The rise of peer-to-peer communication in the U.S


Tomoaki Watanabe
Graduate Student and Associate Instructor
Department of Telecommunications
Indiana University at
Bloomington, USA


It is often argued that cyberspace heralds an advent of new society and it cannot be governed by an existing norms or styles of governance. The development of technologies, cultures, and social behaviors are reported heavily in the media, and are sometimes consciously staged. This is a case study of one such development, occurred in the U.S., and reported as somewhat revolutionary by some. Aim of this paper is to report a growth of the so-called peer-to-peer (p-to-p, hereafter) communication in the U.S., and related social troubles. The paper provides an interpretive framework for the discussion of online ethics and governance. The inventiveness of p-to-p communication is best characterized by the absence of hierarchy and central point of control. As suggested by the term, it occurs among agents of equal positions. Unlike mass media, where producer and audience is rather sharply divided, p-to-p communication is seemingly highly interactive and there is no divide between producers and audience. The question is, therefore, whether this marks the end of hierarchical mass society and the advent of network society.

First, a number of key applications and services are reviewed as the instances of p-to-p communication. They include online auction (eBay), instant messenger (ICQ, AOL, Yahoo), chat rooms, and file-exchange software/ systems (Napster, Gnutella, Scource). After a brief introduction of their histories, an analysis of their features is provided. Some defining characteristics, such as conversational structure of information flow and flexible connections are abstracted.

Second, the characteristics of p-to-p communication are compared with broad conceptual models of social organization: network, community, association, and hierarchy. It is suggested that the inventiveness of the p-to-p communication can be well-captured by the concept of network. It is especially distinctive when compared to services of video streaming, e-commerce by large corporations, and online news media. Some postmodern normative propositions (such as ‘death of author’ and the end of meta-narrative) that often accompany the discourse of networks society are confirmed to be suitable to capture this situation to a certain degree. At the same time, however, it is pointed out that the existing cases does not present an independent, serious realization of the network society. Instead, a number of critical aspects are dependent on resources of mass society, and thereby subject to their influence. These aspects include centralized points of control, such as proprietary standard and server, and centralized production, such as commercial music pieces. It is suggested that while network society can be well-understood by conversational form of communication, the existing structure of p-to-p communication is close to the dependency of network society on mass society. The structure of dependency is characterized as that of networked information recipients and hierarchical producers.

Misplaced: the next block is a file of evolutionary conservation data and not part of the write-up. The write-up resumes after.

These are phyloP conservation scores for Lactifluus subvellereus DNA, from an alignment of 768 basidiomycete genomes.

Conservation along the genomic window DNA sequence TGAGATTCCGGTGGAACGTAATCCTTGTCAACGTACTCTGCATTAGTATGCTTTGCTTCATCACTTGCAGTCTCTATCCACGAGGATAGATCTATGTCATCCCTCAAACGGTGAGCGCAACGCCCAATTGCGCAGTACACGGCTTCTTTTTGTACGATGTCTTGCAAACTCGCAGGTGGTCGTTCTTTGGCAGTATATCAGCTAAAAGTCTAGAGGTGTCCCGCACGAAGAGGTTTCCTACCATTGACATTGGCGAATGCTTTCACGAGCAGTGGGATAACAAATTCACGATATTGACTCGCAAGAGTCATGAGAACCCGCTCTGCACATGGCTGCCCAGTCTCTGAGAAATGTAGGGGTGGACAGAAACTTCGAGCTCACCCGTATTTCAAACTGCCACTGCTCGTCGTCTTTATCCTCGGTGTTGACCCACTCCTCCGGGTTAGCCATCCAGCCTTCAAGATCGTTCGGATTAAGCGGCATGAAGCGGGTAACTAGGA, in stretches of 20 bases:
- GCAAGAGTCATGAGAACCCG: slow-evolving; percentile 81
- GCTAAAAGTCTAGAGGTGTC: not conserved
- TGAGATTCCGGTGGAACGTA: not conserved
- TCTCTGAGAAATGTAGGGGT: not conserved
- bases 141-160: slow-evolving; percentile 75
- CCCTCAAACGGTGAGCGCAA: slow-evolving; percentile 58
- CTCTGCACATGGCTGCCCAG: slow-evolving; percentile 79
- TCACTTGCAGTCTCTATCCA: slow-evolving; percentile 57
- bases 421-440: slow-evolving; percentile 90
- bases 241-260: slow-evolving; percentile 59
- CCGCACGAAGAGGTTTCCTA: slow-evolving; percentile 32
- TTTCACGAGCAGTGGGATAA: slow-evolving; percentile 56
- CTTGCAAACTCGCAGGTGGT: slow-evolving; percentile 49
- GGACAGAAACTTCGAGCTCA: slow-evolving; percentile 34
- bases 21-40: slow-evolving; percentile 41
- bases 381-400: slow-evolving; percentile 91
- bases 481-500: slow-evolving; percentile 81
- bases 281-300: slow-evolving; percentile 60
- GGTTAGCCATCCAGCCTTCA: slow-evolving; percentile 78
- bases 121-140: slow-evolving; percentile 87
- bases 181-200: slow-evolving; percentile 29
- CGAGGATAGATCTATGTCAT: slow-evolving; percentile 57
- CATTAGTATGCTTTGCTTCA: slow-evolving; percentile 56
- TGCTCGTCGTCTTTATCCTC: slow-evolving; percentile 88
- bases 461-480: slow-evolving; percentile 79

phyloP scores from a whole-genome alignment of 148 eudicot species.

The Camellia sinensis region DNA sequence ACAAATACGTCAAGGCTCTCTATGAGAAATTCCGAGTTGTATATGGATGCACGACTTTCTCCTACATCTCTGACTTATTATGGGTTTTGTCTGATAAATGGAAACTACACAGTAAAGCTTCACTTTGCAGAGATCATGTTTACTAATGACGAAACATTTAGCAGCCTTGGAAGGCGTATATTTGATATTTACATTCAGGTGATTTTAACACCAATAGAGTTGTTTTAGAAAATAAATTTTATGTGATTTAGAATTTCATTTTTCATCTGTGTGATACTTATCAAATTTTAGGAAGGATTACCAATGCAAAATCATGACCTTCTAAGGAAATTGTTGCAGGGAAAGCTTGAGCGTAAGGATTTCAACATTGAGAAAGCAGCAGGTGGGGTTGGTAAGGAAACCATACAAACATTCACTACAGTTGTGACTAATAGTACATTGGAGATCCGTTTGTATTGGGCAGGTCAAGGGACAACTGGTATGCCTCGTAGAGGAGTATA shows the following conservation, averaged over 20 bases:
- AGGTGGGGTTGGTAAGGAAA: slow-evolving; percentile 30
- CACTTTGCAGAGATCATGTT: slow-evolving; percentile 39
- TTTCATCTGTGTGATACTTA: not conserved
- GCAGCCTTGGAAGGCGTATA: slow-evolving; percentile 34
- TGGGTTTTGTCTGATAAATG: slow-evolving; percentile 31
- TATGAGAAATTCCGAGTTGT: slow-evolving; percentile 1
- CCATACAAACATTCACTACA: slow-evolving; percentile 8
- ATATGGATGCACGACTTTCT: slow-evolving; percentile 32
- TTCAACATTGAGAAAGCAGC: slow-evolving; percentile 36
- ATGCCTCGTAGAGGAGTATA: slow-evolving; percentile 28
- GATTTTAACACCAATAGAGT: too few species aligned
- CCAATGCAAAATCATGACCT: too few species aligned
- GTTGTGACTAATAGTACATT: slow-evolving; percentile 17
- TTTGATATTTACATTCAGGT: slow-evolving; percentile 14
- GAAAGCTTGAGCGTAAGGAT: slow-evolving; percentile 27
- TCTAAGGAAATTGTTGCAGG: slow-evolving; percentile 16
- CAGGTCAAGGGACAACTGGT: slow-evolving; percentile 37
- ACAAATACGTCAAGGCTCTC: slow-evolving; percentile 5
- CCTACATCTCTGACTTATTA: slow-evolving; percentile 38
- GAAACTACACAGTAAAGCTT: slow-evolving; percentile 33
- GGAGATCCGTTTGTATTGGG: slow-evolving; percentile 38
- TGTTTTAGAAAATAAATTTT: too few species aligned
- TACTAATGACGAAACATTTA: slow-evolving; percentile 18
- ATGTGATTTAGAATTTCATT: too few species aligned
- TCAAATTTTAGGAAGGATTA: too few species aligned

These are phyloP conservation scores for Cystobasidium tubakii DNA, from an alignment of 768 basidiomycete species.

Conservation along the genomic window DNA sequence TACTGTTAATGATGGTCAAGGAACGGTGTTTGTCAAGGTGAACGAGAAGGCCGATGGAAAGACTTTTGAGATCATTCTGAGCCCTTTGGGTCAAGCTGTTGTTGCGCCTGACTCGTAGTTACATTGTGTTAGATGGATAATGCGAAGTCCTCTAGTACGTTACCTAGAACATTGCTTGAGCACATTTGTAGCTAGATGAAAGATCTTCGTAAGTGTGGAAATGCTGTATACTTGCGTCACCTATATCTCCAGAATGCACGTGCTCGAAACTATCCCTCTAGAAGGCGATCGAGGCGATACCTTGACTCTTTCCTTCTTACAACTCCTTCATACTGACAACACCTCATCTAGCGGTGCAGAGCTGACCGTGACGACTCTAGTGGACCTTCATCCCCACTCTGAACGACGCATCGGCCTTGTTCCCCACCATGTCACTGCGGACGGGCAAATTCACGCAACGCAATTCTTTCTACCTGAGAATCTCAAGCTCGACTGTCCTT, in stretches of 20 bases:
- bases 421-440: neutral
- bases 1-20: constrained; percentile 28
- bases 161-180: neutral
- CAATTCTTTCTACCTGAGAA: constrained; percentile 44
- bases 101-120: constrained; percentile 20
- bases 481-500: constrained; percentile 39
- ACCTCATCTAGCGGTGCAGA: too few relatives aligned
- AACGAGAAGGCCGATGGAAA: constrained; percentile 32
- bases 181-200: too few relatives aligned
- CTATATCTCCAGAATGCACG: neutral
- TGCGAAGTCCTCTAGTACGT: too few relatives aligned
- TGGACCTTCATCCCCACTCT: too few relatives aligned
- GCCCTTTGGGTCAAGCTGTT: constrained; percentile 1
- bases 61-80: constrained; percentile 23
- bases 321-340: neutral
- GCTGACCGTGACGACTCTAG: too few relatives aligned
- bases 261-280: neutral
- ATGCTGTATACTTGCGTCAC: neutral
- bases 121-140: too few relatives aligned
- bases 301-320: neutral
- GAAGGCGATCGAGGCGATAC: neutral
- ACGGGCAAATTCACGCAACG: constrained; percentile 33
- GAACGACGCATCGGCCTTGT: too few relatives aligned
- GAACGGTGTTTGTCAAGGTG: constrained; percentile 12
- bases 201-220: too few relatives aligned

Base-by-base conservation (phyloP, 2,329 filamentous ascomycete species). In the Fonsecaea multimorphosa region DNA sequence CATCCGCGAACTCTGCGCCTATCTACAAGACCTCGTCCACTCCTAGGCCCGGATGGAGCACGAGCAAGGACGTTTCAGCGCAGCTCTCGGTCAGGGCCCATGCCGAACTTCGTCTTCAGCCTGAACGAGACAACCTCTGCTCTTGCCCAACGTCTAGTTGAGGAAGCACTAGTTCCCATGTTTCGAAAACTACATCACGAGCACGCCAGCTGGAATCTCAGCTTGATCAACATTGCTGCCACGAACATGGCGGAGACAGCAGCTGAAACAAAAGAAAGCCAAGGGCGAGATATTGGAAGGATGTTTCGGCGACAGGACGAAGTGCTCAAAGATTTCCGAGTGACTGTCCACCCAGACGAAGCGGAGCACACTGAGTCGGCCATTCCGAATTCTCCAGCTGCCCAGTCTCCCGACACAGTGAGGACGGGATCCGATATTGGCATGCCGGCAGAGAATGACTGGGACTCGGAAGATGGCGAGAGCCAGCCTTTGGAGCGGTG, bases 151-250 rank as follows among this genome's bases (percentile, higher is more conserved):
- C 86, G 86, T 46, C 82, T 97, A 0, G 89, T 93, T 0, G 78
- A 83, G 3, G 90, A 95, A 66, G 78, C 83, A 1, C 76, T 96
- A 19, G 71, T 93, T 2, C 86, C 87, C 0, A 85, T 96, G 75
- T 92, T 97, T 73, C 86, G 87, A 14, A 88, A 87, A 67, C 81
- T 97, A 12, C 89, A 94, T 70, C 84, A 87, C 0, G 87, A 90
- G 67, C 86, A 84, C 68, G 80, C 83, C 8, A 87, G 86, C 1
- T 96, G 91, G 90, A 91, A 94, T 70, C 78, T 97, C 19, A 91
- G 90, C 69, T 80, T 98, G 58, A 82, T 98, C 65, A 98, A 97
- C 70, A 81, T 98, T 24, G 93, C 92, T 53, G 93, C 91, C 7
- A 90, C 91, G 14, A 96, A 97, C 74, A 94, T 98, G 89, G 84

Third, crimes and other troubles related to the p-to-p communication are reviewed and shown that many are characteristic to the network social organization that do not have centralized structure but complex connections. The reviewed troubles include problematic entries for auctioning, false stork-market information distributed in chat rooms, file exchanges of pirated music and movies, and open-access issues associated with auction service and instant messenger services. A number of suggested/ implemented solutions are reviewed. They include a control at the bottleneck, content surveillance, moral-based self-policing/ protection, and damage-based penalties. It is pointed out that because of decentralized power structure, source of troubles are not the flaws of a large system, but local or individual actions. Victims could be either large corporations or individuals. While large organizations may have resource to identify the source of large scale trouble and thereby protect themselves and recover the damage, small groups and individuals would not. When damages are small, particularly, there may be no incentive to recover the damage.

As a conclusion, it is argued that while the rise of p-to-p communication suggests that cyberspace is becoming less hierarchical, there are still elements of hierarchy in the cases reviewed. Adaptation of new norm (that of network society or postmodernism) and abandonment of traditional norm suggested by some are too radical to be feasible and moral. The key to the less problematic transition to the network society, if desirable, is in the area of information production. Future areas of research is suggested.

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